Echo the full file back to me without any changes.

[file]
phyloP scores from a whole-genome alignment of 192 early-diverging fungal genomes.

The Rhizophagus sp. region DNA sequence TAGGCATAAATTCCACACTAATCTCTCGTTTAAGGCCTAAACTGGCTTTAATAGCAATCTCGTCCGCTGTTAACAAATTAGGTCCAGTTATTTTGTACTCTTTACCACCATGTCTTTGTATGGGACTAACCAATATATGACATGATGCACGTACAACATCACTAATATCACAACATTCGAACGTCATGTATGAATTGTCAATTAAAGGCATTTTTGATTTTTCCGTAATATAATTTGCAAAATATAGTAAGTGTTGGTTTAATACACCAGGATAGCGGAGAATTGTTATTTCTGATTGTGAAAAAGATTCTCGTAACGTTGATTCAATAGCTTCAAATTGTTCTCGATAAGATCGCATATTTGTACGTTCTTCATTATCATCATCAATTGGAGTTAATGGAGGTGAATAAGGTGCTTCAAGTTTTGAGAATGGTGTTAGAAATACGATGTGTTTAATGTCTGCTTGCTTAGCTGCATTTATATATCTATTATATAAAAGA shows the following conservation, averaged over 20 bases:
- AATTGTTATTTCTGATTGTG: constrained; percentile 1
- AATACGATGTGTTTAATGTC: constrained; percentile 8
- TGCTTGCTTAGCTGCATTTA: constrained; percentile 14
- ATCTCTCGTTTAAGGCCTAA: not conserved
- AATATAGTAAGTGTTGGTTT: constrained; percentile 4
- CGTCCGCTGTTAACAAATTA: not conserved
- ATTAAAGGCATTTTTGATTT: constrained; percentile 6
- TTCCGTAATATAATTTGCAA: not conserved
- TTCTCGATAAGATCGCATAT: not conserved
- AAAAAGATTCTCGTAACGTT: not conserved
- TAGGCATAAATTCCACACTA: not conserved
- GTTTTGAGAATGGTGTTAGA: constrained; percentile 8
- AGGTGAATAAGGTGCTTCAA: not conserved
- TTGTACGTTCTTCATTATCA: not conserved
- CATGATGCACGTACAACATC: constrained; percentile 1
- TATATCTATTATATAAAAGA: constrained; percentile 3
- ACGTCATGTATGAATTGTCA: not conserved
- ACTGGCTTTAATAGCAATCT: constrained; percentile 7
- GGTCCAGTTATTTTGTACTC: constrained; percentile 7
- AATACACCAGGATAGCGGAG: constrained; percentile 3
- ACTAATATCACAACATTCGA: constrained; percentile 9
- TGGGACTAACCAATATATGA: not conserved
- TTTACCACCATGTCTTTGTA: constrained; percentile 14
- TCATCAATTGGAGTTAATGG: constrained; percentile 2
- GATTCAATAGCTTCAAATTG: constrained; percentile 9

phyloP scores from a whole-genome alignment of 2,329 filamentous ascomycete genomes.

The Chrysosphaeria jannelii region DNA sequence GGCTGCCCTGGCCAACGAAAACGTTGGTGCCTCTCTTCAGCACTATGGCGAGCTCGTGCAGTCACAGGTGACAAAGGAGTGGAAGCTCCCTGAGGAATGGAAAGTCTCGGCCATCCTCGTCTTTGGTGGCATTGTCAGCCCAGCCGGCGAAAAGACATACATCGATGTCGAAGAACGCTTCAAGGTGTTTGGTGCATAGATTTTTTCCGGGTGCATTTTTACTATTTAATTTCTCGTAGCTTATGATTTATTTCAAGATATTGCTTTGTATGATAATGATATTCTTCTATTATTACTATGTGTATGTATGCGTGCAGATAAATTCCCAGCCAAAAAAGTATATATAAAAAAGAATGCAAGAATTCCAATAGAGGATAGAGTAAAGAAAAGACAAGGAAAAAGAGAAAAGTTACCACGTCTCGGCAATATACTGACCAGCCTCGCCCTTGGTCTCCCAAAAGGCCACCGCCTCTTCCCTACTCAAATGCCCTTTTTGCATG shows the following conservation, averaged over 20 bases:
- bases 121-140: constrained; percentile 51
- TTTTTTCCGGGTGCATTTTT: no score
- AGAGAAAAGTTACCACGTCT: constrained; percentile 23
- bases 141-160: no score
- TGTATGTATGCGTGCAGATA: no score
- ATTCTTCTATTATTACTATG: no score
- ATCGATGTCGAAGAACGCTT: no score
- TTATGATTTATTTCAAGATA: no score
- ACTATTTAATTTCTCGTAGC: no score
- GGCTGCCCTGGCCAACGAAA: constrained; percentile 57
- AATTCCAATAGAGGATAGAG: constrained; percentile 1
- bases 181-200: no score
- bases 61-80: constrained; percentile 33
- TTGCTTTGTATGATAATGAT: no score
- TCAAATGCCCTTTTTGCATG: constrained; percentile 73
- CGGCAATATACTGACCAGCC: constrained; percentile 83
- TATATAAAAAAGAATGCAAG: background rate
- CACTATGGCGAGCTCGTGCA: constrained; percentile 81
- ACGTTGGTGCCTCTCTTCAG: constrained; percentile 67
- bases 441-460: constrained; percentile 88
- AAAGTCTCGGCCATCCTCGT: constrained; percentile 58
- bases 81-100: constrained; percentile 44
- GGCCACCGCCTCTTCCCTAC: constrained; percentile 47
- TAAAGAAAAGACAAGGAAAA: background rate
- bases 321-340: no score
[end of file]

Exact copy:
phyloP scores from a whole-genome alignment of 192 early-diverging fungal genomes.

The Rhizophagus sp. region DNA sequence TAGGCATAAATTCCACACTAATCTCTCGTTTAAGGCCTAAACTGGCTTTAATAGCAATCTCGTCCGCTGTTAACAAATTAGGTCCAGTTATTTTGTACTCTTTACCACCATGTCTTTGTATGGGACTAACCAATATATGACATGATGCACGTACAACATCACTAATATCACAACATTCGAACGTCATGTATGAATTGTCAATTAAAGGCATTTTTGATTTTTCCGTAATATAATTTGCAAAATATAGTAAGTGTTGGTTTAATACACCAGGATAGCGGAGAATTGTTATTTCTGATTGTGAAAAAGATTCTCGTAACGTTGATTCAATAGCTTCAAATTGTTCTCGATAAGATCGCATATTTGTACGTTCTTCATTATCATCATCAATTGGAGTTAATGGAGGTGAATAAGGTGCTTCAAGTTTTGAGAATGGTGTTAGAAATACGATGTGTTTAATGTCTGCTTGCTTAGCTGCATTTATATATCTATTATATAAAAGA shows the following conservation, averaged over 20 bases:
- AATTGTTATTTCTGATTGTG: constrained; percentile 1
- AATACGATGTGTTTAATGTC: constrained; percentile 8
- TGCTTGCTTAGCTGCATTTA: constrained; percentile 14
- ATCTCTCGTTTAAGGCCTAA: not conserved
- AATATAGTAAGTGTTGGTTT: constrained; percentile 4
- CGTCCGCTGTTAACAAATTA: not conserved
- ATTAAAGGCATTTTTGATTT: constrained; percentile 6
- TTCCGTAATATAATTTGCAA: not conserved
- TTCTCGATAAGATCGCATAT: not conserved
- AAAAAGATTCTCGTAACGTT: not conserved
- TAGGCATAAATTCCACACTA: not conserved
- GTTTTGAGAATGGTGTTAGA: constrained; percentile 8
- AGGTGAATAAGGTGCTTCAA: not conserved
- TTGTACGTTCTTCATTATCA: not conserved
- CATGATGCACGTACAACATC: constrained; percentile 1
- TATATCTATTATATAAAAGA: constrained; percentile 3
- ACGTCATGTATGAATTGTCA: not conserved
- ACTGGCTTTAATAGCAATCT: constrained; percentile 7
- GGTCCAGTTATTTTGTACTC: constrained; percentile 7
- AATACACCAGGATAGCGGAG: constrained; percentile 3
- ACTAATATCACAACATTCGA: constrained; percentile 9
- TGGGACTAACCAATATATGA: not conserved
- TTTACCACCATGTCTTTGTA: constrained; percentile 14
- TCATCAATTGGAGTTAATGG: constrained; percentile 2
- GATTCAATAGCTTCAAATTG: constrained; percentile 9

phyloP scores from a whole-genome alignment of 2,329 filamentous ascomycete genomes.

The Chrysosphaeria jannelii region DNA sequence GGCTGCCCTGGCCAACGAAAACGTTGGTGCCTCTCTTCAGCACTATGGCGAGCTCGTGCAGTCACAGGTGACAAAGGAGTGGAAGCTCCCTGAGGAATGGAAAGTCTCGGCCATCCTCGTCTTTGGTGGCATTGTCAGCCCAGCCGGCGAAAAGACATACATCGATGTCGAAGAACGCTTCAAGGTGTTTGGTGCATAGATTTTTTCCGGGTGCATTTTTACTATTTAATTTCTCGTAGCTTATGATTTATTTCAAGATATTGCTTTGTATGATAATGATATTCTTCTATTATTACTATGTGTATGTATGCGTGCAGATAAATTCCCAGCCAAAAAAGTATATATAAAAAAGAATGCAAGAATTCCAATAGAGGATAGAGTAAAGAAAAGACAAGGAAAAAGAGAAAAGTTACCACGTCTCGGCAATATACTGACCAGCCTCGCCCTTGGTCTCCCAAAAGGCCACCGCCTCTTCCCTACTCAAATGCCCTTTTTGCATG shows the following conservation, averaged over 20 bases:
- bases 121-140: constrained; percentile 51
- TTTTTTCCGGGTGCATTTTT: no score
- AGAGAAAAGTTACCACGTCT: constrained; percentile 23
- bases 141-160: no score
- TGTATGTATGCGTGCAGATA: no score
- ATTCTTCTATTATTACTATG: no score
- ATCGATGTCGAAGAACGCTT: no score
- TTATGATTTATTTCAAGATA: no score
- ACTATTTAATTTCTCGTAGC: no score
- GGCTGCCCTGGCCAACGAAA: constrained; percentile 57
- AATTCCAATAGAGGATAGAG: constrained; percentile 1
- bases 181-200: no score
- bases 61-80: constrained; percentile 33
- TTGCTTTGTATGATAATGAT: no score
- TCAAATGCCCTTTTTGCATG: constrained; percentile 73
- CGGCAATATACTGACCAGCC: constrained; percentile 83
- TATATAAAAAAGAATGCAAG: background rate
- CACTATGGCGAGCTCGTGCA: constrained; percentile 81
- ACGTTGGTGCCTCTCTTCAG: constrained; percentile 67
- bases 441-460: constrained; percentile 88
- AAAGTCTCGGCCATCCTCGT: constrained; percentile 58
- bases 81-100: constrained; percentile 44
- GGCCACCGCCTCTTCCCTAC: constrained; percentile 47
- TAAAGAAAAGACAAGGAAAA: background rate
- bases 321-340: no score